As I indicated on January 16, 2009, Canada seems to be lurching ahead on a Canada EU FTA with the EU. There was virtually no time for anyone to provide input before the Government's January 20, 2009 deadline. Clearly, the Government wasn't very interested in public input, having announced the consultation deadline just before Christmas.
IP, of course, is on the table in TRIPS + format. Canada can only lose on the IP front overall if IP remains on the table. We will probably have to agree to copyright term extension, ACTA, and lots of other maximalist positions. The RIAA, MPAA and their Canadian operations , CRIA and CMPDA, will, of course, be delighted.
While freer trade with Europe may be a good thing overall, and Canada needs to move beyond total dependency on trade with the USA. the IP matrix holds little hope of anything positive for Canada overall in this exercise. Europe cannot ratchet down from its largely American induced follies that have been implemented in many cases by clever US corporate and government "policy shopping."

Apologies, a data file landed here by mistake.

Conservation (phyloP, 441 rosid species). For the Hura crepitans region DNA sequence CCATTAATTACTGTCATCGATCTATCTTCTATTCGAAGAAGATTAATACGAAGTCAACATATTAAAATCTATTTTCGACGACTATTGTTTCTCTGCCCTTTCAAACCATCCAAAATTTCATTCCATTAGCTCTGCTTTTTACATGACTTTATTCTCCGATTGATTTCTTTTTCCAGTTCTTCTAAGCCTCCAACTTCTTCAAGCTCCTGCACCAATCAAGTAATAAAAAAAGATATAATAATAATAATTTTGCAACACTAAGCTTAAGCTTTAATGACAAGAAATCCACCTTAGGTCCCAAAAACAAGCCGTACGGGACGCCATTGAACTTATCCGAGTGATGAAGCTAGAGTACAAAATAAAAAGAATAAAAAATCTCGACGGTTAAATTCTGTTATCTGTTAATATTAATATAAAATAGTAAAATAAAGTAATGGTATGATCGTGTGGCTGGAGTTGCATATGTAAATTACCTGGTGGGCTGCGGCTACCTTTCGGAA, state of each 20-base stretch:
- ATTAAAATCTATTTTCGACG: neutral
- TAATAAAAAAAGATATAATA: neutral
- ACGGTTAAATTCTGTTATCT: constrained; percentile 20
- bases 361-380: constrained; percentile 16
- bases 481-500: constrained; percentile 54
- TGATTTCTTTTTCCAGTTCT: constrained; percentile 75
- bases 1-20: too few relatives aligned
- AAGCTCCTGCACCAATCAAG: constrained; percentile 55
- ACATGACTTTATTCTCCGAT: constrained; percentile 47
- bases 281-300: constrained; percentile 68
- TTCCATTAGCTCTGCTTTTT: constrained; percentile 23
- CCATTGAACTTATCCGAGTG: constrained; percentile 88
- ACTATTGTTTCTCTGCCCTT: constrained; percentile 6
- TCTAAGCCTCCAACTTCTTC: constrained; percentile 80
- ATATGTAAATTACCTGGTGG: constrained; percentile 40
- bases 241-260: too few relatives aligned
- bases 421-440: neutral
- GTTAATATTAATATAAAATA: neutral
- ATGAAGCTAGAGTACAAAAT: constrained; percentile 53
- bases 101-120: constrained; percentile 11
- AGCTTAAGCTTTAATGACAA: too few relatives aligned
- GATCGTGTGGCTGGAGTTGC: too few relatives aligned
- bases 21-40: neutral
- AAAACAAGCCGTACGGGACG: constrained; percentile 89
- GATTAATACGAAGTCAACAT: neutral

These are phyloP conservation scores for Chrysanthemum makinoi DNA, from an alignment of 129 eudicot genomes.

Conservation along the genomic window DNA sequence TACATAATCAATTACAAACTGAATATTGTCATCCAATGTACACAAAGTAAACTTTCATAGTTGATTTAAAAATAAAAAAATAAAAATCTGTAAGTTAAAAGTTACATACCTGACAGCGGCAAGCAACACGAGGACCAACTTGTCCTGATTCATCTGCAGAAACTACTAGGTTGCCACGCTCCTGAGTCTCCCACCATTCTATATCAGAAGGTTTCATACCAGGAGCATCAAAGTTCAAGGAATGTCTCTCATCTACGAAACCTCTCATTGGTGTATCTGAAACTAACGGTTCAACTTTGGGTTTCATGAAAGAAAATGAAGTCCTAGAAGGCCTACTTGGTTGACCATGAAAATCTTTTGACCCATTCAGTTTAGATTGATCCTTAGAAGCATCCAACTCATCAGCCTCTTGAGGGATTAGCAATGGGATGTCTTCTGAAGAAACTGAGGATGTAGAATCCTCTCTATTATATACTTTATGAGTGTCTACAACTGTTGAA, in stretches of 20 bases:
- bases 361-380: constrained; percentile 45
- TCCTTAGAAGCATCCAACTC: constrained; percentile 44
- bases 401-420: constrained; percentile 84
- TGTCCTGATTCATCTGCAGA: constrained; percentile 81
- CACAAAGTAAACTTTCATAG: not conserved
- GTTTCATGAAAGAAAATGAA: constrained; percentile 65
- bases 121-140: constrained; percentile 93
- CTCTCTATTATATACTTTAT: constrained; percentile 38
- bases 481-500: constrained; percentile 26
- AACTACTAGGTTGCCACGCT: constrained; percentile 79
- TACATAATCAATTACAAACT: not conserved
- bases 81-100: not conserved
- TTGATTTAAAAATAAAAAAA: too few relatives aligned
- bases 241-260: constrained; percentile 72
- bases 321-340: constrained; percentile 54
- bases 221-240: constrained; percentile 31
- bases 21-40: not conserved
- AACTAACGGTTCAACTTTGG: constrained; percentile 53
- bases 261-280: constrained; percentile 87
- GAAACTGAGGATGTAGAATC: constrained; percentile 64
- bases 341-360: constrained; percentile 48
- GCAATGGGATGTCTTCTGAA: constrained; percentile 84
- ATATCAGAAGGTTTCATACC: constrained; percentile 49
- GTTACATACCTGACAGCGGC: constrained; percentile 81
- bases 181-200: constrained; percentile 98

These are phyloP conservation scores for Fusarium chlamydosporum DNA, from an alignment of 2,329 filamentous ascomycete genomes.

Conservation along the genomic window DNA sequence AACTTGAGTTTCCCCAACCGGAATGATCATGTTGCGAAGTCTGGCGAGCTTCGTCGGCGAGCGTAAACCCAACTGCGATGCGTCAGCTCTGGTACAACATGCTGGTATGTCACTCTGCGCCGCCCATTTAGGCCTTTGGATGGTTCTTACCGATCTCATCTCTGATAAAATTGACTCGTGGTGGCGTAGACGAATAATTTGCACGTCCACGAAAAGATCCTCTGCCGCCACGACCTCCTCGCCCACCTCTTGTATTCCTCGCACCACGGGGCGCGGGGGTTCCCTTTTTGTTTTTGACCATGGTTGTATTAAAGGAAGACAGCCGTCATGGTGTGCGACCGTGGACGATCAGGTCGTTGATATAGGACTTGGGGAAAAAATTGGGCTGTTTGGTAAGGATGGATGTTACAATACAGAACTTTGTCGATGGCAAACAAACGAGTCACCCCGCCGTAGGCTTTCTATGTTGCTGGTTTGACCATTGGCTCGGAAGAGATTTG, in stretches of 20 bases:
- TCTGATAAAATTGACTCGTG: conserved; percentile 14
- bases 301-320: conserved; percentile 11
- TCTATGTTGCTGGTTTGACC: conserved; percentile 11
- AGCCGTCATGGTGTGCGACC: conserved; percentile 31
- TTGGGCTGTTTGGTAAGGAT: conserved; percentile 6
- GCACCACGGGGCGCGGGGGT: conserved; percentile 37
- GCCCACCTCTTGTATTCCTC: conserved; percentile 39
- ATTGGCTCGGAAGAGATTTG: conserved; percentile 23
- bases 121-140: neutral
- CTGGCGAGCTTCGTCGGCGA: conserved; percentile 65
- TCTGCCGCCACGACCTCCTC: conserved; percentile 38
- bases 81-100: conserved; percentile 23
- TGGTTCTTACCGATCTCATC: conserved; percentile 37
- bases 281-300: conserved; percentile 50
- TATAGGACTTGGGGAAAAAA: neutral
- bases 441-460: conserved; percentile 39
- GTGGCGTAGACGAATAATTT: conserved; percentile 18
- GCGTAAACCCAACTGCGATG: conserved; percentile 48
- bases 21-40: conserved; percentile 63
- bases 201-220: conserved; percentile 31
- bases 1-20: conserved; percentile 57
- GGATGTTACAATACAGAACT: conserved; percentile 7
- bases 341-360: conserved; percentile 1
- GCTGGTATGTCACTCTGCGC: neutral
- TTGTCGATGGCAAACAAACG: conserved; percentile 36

Policy shopping is a the practice of obtaining legislation and/or treaties that would be unacceptable if initiated in the home country. However, once done, there is enormous pressure in the home country to "harmonize" to the other jurisdiction. Many believe that this is how the life + 70 Mickey Mouse term came into being in Europe, although the official excuse in the EU was harmonization to Germany's term.
Canada's only hope on this issue is to somehow try to get IP off the table. However, as is Canada's custom, we seem to have agreed at the outset to negotiate on IP issues where we cannot win overall other than maintaining the status quo, which seem to have been conceded away at the outset.
I cannot think of any important IP issue where Canada would make demands on the EU. However, on many important and controversial IP issues, the EU will probably force Canada into policies that will be clearly contrary to Canada's interest.
Thursday, March 05, 2009
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